"A dramatic, well-written debut."—New York Times

"Lightning-paced."—Entertainment Weekly

"Terrific....a classic 'wrong man' thriller that puts its hero in hot water, then raises the Fahrenheit to a fever pitch....Robotham not only builds the suspense masterfully but tops it off with a stunning twist."—
People

Entertainment Weekly
"Lightning-paced."
New York Times
"A dramatic, well-written debut."
Washington Post
"A gripping first novel...taut and fast-moving."
People

"Terrific....a classic 'wrong man' thriller that puts its hero in hot water, then raises the Fahrenheit to a fever pitch....Robotham not only builds the suspense masterfully but tops it off with a stunning twist."
Tess Gerritsen
"One of those rare literary gems: a beautifully written thriller that is both moving and relentlessly suspenseful."
From the Publisher
"A gripping first novel...taut and fast-moving."—Washington Post

"One of those rare literary gems: a beautifully written thriller that is both moving and relentlessly suspenseful."—Tess Gerritsen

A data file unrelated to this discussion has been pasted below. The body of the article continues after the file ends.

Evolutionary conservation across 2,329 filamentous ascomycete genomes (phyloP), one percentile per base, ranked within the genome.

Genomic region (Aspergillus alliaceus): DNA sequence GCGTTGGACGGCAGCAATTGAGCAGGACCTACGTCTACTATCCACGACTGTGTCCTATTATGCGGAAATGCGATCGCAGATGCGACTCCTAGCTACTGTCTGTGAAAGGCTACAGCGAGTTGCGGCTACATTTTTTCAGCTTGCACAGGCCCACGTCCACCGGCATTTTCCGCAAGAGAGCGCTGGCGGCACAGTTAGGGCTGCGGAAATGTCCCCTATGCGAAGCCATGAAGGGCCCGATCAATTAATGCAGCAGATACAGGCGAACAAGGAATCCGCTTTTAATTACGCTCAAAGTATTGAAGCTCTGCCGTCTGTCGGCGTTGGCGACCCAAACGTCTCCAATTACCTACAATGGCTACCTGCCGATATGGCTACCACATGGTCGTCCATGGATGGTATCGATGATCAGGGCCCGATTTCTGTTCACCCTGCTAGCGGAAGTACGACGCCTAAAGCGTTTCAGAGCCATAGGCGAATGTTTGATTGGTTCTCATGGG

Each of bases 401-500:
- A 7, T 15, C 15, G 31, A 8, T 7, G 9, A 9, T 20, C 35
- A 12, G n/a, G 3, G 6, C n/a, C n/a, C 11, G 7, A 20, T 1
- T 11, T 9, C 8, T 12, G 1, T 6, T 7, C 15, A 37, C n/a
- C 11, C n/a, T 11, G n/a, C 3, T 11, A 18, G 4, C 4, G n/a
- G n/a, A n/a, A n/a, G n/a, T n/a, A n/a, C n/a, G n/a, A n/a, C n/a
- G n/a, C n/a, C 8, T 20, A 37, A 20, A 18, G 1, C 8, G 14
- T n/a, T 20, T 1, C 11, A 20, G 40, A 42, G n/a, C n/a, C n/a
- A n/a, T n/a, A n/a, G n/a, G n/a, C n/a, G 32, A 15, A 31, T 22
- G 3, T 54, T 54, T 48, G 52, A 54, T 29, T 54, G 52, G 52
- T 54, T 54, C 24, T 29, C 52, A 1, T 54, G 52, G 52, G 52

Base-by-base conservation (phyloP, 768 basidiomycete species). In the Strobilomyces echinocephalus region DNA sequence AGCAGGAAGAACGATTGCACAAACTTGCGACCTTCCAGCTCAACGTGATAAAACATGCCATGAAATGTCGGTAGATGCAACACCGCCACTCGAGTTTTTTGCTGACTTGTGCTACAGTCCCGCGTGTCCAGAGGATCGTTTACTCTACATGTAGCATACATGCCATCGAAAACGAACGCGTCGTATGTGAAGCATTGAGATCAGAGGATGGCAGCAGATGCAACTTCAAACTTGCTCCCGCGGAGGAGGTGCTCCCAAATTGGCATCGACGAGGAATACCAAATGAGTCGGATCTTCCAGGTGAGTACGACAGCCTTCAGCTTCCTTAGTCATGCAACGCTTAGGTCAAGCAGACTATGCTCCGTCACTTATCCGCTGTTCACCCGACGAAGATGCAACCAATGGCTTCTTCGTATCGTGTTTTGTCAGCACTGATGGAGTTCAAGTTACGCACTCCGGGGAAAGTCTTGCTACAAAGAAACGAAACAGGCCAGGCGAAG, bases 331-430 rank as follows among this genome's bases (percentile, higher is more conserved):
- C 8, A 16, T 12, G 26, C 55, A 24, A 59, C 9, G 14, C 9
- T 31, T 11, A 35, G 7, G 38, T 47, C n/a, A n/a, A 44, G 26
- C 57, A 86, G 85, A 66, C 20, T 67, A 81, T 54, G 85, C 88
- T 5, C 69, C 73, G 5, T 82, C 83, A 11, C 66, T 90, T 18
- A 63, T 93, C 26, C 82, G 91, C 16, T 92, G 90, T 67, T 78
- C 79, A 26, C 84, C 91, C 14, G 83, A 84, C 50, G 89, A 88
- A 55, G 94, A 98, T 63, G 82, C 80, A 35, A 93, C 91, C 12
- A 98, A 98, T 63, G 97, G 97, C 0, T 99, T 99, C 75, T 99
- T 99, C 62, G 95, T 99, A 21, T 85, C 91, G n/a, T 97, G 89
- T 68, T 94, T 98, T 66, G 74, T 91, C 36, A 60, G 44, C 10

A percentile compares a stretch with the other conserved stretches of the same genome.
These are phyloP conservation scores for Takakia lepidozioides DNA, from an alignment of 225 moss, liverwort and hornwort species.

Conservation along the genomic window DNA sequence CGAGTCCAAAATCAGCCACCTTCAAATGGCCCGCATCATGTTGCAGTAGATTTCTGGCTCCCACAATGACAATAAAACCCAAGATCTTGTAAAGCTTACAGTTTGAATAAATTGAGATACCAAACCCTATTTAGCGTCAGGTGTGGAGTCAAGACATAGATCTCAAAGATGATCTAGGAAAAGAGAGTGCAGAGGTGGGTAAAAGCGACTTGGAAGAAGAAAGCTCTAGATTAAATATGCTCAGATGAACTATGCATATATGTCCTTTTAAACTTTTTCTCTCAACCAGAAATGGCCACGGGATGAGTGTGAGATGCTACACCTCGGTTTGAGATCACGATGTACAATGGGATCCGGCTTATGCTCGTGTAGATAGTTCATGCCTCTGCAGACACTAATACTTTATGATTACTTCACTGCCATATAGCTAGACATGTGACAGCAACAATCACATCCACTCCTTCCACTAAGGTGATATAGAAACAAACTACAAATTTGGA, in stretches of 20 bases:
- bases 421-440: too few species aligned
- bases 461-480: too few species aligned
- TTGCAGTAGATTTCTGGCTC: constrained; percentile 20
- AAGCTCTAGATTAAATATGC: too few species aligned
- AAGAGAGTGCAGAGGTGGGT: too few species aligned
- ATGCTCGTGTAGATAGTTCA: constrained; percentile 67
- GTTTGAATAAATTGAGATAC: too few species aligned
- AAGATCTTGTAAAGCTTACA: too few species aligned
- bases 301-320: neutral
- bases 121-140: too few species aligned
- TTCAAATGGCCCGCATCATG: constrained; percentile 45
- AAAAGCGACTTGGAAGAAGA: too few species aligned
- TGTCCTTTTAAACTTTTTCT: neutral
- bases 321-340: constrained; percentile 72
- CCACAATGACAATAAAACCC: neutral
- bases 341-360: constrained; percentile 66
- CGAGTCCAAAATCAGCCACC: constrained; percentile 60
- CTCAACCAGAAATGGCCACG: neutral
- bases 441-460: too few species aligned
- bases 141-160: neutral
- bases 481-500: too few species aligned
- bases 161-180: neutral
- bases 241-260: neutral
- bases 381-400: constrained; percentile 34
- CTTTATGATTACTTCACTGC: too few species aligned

"A dramatic, well-written debut."—New York Times

"Lightning-paced."—Entertainment Weekly

"Terrific....a classic 'wrong man' thriller that puts its hero in hot water, then raises the Fahrenheit to a fever pitch....Robotham not only builds the suspense masterfully but tops it off with a stunning twist."—
People

Patrick Anderson
The plot is not a new one -- Respectable Citizen Wrongly Accused -- but Michael Robotham handles it with unusual skill as he has us suspecting one person and then another.
— The Washington Post
Marilyn Stasio
There's usually some plot loophole in a suspense novel that takes the fun out of it. The protagonist of Michael Robotham's first novel, Suspect, a London psychiatrist named Joe O'Loughlin, refuses to divulge a perfectly good alibi and goes on the lam when one of his former patients is killed in a peculiarly gruesome manner. But, for once, the flawed logic doesn't sink the pleasantly creepy story, which is plotted with precision and narrated with real intelligence by the doctor, whose decision to keep mum on a serious medical condition of his own makes him look suspicious -- and leaves him vulnerable when the real murderer shows up. The thing about shrinks is, they may know it all, but they just have to make it complicated.